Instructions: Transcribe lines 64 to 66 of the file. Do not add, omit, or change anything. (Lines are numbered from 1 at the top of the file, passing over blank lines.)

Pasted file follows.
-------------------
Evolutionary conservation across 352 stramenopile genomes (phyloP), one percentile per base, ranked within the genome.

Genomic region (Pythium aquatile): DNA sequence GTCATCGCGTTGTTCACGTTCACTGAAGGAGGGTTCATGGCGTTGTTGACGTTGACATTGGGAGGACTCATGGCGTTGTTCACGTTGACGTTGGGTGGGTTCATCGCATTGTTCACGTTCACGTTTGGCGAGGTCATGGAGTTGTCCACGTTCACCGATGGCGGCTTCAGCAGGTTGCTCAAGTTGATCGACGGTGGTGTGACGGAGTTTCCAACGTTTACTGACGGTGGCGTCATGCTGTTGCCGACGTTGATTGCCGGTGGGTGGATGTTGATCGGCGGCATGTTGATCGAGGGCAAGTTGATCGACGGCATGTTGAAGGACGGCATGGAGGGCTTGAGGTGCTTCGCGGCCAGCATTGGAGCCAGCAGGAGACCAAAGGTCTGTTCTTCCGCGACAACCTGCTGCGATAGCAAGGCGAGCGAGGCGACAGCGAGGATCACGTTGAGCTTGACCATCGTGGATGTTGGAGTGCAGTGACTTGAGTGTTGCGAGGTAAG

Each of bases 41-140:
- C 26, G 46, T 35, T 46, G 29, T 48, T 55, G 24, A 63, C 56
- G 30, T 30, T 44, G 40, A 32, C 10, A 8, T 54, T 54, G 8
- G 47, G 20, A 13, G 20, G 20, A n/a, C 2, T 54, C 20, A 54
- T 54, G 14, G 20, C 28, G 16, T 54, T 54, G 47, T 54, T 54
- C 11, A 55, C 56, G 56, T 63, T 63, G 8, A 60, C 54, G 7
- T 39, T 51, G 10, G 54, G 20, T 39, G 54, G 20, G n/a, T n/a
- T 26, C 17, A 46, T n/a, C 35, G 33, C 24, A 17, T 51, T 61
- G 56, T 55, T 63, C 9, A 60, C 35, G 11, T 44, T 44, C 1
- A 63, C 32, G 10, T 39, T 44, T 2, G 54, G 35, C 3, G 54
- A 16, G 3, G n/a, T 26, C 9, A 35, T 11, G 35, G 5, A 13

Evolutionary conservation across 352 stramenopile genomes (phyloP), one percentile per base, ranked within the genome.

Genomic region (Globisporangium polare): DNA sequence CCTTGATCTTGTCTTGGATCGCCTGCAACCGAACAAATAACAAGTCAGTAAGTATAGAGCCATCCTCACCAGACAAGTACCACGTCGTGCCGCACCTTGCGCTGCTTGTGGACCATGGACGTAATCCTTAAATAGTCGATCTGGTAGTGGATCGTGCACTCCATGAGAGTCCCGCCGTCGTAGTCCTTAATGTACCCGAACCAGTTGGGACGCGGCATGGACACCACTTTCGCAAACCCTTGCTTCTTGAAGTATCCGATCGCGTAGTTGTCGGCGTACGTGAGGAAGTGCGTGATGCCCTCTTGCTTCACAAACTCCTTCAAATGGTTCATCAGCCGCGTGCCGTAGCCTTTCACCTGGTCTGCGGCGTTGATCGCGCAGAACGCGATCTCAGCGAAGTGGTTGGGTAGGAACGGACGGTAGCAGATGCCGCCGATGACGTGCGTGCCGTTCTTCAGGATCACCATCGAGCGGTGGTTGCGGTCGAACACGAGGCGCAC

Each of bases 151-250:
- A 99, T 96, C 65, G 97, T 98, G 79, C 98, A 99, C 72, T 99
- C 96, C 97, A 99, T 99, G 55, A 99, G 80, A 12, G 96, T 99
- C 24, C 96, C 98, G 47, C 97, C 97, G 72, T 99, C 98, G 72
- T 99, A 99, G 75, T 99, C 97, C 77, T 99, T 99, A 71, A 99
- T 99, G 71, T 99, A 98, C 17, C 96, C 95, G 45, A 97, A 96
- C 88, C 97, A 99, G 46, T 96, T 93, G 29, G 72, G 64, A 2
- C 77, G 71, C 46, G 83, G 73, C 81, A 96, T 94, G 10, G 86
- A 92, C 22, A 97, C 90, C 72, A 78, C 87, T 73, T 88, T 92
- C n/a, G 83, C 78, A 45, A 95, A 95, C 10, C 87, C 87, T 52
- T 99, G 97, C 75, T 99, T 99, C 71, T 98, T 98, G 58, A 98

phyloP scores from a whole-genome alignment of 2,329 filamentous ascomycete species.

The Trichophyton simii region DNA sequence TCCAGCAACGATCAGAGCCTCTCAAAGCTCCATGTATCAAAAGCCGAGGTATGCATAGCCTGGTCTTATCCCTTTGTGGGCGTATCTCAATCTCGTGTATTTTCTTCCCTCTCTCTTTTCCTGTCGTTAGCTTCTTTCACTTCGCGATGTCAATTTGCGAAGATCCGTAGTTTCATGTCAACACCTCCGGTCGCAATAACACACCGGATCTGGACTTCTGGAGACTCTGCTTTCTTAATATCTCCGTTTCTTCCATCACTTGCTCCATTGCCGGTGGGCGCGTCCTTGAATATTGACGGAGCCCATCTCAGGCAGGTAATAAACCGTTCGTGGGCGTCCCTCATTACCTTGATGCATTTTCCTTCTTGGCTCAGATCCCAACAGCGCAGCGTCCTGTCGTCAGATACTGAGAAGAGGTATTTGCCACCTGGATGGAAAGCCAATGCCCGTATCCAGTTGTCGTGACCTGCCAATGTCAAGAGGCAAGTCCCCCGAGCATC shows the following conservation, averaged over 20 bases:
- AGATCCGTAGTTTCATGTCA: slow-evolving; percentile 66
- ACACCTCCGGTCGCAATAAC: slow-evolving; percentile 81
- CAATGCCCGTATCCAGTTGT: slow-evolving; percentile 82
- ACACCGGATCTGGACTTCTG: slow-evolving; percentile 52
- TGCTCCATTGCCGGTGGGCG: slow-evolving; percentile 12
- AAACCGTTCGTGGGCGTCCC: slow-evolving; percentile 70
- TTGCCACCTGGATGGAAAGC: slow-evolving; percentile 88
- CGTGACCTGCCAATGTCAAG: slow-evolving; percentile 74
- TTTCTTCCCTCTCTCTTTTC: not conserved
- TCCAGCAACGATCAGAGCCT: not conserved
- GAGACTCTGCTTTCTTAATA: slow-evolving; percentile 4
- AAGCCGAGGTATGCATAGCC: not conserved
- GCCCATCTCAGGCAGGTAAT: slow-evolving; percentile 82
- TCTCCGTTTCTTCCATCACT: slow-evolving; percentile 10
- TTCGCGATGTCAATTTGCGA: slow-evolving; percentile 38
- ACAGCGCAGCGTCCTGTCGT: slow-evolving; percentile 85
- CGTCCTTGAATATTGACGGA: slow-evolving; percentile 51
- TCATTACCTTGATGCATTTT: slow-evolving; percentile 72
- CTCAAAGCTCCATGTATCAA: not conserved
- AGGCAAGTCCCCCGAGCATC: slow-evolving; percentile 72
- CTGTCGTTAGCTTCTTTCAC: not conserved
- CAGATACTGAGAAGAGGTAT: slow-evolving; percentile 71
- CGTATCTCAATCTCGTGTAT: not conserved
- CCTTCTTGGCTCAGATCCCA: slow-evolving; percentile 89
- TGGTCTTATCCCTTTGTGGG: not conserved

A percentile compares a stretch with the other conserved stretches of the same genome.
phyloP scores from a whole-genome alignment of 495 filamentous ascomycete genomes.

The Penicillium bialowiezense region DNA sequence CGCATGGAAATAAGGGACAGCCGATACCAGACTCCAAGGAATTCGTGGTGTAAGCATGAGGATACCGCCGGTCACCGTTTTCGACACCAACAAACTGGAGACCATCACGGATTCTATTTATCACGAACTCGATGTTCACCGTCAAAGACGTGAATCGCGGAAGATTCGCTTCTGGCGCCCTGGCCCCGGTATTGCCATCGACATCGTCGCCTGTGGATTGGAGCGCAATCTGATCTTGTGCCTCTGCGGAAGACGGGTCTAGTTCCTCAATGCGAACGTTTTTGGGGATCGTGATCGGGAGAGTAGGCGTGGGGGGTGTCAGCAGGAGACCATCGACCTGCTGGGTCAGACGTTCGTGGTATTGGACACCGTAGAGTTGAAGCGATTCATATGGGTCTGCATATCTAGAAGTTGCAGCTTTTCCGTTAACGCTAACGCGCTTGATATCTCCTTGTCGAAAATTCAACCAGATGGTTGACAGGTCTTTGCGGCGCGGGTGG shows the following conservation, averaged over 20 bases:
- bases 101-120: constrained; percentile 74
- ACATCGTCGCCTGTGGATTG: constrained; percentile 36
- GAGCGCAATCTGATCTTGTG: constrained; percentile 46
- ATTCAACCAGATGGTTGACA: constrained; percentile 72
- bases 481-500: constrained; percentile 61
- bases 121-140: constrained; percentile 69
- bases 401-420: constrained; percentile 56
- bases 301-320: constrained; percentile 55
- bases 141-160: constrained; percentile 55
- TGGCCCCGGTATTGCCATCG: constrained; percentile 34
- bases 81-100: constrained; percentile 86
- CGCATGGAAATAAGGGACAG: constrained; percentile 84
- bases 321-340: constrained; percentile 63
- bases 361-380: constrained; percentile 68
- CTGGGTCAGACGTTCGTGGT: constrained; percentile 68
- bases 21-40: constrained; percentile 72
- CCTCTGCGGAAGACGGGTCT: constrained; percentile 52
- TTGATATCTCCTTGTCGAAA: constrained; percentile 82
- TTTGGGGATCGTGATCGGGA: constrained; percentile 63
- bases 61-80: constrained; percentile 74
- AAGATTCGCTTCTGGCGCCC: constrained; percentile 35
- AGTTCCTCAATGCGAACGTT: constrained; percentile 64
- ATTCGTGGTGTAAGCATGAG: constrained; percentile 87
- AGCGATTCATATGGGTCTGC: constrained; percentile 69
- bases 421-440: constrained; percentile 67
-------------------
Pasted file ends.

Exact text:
- bases 301-320: constrained; percentile 55
- bases 141-160: constrained; percentile 55
- TGGCCCCGGTATTGCCATCG: constrained; percentile 34